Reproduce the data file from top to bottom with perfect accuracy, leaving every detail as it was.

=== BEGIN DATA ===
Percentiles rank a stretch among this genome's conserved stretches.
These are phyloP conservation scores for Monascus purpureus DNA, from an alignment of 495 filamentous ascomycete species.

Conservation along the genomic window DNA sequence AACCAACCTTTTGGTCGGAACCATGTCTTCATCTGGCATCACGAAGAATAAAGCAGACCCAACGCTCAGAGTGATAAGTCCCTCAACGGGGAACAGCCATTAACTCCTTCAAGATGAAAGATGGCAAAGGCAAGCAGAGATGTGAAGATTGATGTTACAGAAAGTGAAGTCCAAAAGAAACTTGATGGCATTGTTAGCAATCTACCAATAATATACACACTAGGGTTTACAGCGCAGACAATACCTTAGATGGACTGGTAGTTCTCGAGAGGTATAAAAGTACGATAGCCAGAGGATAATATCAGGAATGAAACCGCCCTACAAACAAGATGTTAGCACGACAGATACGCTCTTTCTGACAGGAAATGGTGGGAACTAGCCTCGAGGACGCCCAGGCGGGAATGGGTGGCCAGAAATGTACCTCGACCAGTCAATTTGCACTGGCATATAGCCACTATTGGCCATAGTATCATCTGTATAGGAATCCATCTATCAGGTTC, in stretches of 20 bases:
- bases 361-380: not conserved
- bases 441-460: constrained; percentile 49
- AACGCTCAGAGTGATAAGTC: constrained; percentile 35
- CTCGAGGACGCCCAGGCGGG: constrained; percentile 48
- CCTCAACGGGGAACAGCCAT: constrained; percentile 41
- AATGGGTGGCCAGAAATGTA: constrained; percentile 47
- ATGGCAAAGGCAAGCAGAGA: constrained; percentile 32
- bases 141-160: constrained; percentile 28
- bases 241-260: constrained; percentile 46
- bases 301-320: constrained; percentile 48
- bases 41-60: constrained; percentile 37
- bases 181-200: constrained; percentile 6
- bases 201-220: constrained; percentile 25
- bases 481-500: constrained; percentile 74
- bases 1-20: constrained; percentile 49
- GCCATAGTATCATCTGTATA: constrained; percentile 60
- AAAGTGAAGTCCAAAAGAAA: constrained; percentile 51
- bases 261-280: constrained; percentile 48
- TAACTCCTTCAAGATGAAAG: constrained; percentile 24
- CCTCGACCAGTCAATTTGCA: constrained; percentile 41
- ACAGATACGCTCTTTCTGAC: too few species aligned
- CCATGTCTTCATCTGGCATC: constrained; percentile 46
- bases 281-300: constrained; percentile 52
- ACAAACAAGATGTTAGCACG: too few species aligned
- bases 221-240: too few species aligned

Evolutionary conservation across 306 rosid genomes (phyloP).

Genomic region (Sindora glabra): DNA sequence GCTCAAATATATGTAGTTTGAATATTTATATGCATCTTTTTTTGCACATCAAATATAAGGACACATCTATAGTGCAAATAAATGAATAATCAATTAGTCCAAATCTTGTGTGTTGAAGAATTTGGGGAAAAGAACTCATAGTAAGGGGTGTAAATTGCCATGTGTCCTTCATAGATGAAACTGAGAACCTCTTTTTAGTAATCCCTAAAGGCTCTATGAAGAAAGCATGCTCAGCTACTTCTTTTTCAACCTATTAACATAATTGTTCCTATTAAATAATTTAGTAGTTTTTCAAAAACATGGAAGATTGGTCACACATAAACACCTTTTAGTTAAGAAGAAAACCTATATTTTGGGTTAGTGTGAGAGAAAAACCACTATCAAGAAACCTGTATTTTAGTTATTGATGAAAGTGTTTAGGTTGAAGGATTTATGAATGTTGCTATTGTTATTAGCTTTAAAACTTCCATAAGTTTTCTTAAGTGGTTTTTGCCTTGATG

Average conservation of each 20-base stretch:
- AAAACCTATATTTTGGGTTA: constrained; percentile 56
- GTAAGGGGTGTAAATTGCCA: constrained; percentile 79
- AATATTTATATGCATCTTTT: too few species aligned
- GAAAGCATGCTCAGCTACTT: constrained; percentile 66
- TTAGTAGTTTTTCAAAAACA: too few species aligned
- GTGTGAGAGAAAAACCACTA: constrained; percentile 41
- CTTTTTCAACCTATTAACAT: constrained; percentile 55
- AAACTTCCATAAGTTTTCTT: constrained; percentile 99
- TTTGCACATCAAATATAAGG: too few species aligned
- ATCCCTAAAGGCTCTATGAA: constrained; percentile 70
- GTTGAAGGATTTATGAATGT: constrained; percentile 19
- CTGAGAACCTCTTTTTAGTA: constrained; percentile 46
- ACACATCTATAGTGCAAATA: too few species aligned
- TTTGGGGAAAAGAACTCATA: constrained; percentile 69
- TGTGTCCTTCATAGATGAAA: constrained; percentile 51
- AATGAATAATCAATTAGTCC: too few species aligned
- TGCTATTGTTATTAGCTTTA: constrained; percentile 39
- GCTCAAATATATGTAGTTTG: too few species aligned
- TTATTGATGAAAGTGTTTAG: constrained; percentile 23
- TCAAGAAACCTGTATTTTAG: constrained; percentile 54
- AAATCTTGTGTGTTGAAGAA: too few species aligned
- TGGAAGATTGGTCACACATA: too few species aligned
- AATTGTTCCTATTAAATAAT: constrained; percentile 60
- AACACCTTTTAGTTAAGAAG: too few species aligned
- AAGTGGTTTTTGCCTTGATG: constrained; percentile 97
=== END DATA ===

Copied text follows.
Percentiles rank a stretch among this genome's conserved stretches.
These are phyloP conservation scores for Monascus purpureus DNA, from an alignment of 495 filamentous ascomycete species.

Conservation along the genomic window DNA sequence AACCAACCTTTTGGTCGGAACCATGTCTTCATCTGGCATCACGAAGAATAAAGCAGACCCAACGCTCAGAGTGATAAGTCCCTCAACGGGGAACAGCCATTAACTCCTTCAAGATGAAAGATGGCAAAGGCAAGCAGAGATGTGAAGATTGATGTTACAGAAAGTGAAGTCCAAAAGAAACTTGATGGCATTGTTAGCAATCTACCAATAATATACACACTAGGGTTTACAGCGCAGACAATACCTTAGATGGACTGGTAGTTCTCGAGAGGTATAAAAGTACGATAGCCAGAGGATAATATCAGGAATGAAACCGCCCTACAAACAAGATGTTAGCACGACAGATACGCTCTTTCTGACAGGAAATGGTGGGAACTAGCCTCGAGGACGCCCAGGCGGGAATGGGTGGCCAGAAATGTACCTCGACCAGTCAATTTGCACTGGCATATAGCCACTATTGGCCATAGTATCATCTGTATAGGAATCCATCTATCAGGTTC, in stretches of 20 bases:
- bases 361-380: not conserved
- bases 441-460: constrained; percentile 49
- AACGCTCAGAGTGATAAGTC: constrained; percentile 35
- CTCGAGGACGCCCAGGCGGG: constrained; percentile 48
- CCTCAACGGGGAACAGCCAT: constrained; percentile 41
- AATGGGTGGCCAGAAATGTA: constrained; percentile 47
- ATGGCAAAGGCAAGCAGAGA: constrained; percentile 32
- bases 141-160: constrained; percentile 28
- bases 241-260: constrained; percentile 46
- bases 301-320: constrained; percentile 48
- bases 41-60: constrained; percentile 37
- bases 181-200: constrained; percentile 6
- bases 201-220: constrained; percentile 25
- bases 481-500: constrained; percentile 74
- bases 1-20: constrained; percentile 49
- GCCATAGTATCATCTGTATA: constrained; percentile 60
- AAAGTGAAGTCCAAAAGAAA: constrained; percentile 51
- bases 261-280: constrained; percentile 48
- TAACTCCTTCAAGATGAAAG: constrained; percentile 24
- CCTCGACCAGTCAATTTGCA: constrained; percentile 41
- ACAGATACGCTCTTTCTGAC: too few species aligned
- CCATGTCTTCATCTGGCATC: constrained; percentile 46
- bases 281-300: constrained; percentile 52
- ACAAACAAGATGTTAGCACG: too few species aligned
- bases 221-240: too few species aligned

Evolutionary conservation across 306 rosid genomes (phyloP).

Genomic region (Sindora glabra): DNA sequence GCTCAAATATATGTAGTTTGAATATTTATATGCATCTTTTTTTGCACATCAAATATAAGGACACATCTATAGTGCAAATAAATGAATAATCAATTAGTCCAAATCTTGTGTGTTGAAGAATTTGGGGAAAAGAACTCATAGTAAGGGGTGTAAATTGCCATGTGTCCTTCATAGATGAAACTGAGAACCTCTTTTTAGTAATCCCTAAAGGCTCTATGAAGAAAGCATGCTCAGCTACTTCTTTTTCAACCTATTAACATAATTGTTCCTATTAAATAATTTAGTAGTTTTTCAAAAACATGGAAGATTGGTCACACATAAACACCTTTTAGTTAAGAAGAAAACCTATATTTTGGGTTAGTGTGAGAGAAAAACCACTATCAAGAAACCTGTATTTTAGTTATTGATGAAAGTGTTTAGGTTGAAGGATTTATGAATGTTGCTATTGTTATTAGCTTTAAAACTTCCATAAGTTTTCTTAAGTGGTTTTTGCCTTGATG

Average conservation of each 20-base stretch:
- AAAACCTATATTTTGGGTTA: constrained; percentile 56
- GTAAGGGGTGTAAATTGCCA: constrained; percentile 79
- AATATTTATATGCATCTTTT: too few species aligned
- GAAAGCATGCTCAGCTACTT: constrained; percentile 66
- TTAGTAGTTTTTCAAAAACA: too few species aligned
- GTGTGAGAGAAAAACCACTA: constrained; percentile 41
- CTTTTTCAACCTATTAACAT: constrained; percentile 55
- AAACTTCCATAAGTTTTCTT: constrained; percentile 99
- TTTGCACATCAAATATAAGG: too few species aligned
- ATCCCTAAAGGCTCTATGAA: constrained; percentile 70
- GTTGAAGGATTTATGAATGT: constrained; percentile 19
- CTGAGAACCTCTTTTTAGTA: constrained; percentile 46
- ACACATCTATAGTGCAAATA: too few species aligned
- TTTGGGGAAAAGAACTCATA: constrained; percentile 69
- TGTGTCCTTCATAGATGAAA: constrained; percentile 51
- AATGAATAATCAATTAGTCC: too few species aligned
- TGCTATTGTTATTAGCTTTA: constrained; percentile 39
- GCTCAAATATATGTAGTTTG: too few species aligned
- TTATTGATGAAAGTGTTTAG: constrained; percentile 23
- TCAAGAAACCTGTATTTTAG: constrained; percentile 54
- AAATCTTGTGTGTTGAAGAA: too few species aligned
- TGGAAGATTGGTCACACATA: too few species aligned
- AATTGTTCCTATTAAATAAT: constrained; percentile 60
- AACACCTTTTAGTTAAGAAG: too few species aligned
- AAGTGGTTTTTGCCTTGATG: constrained; percentile 97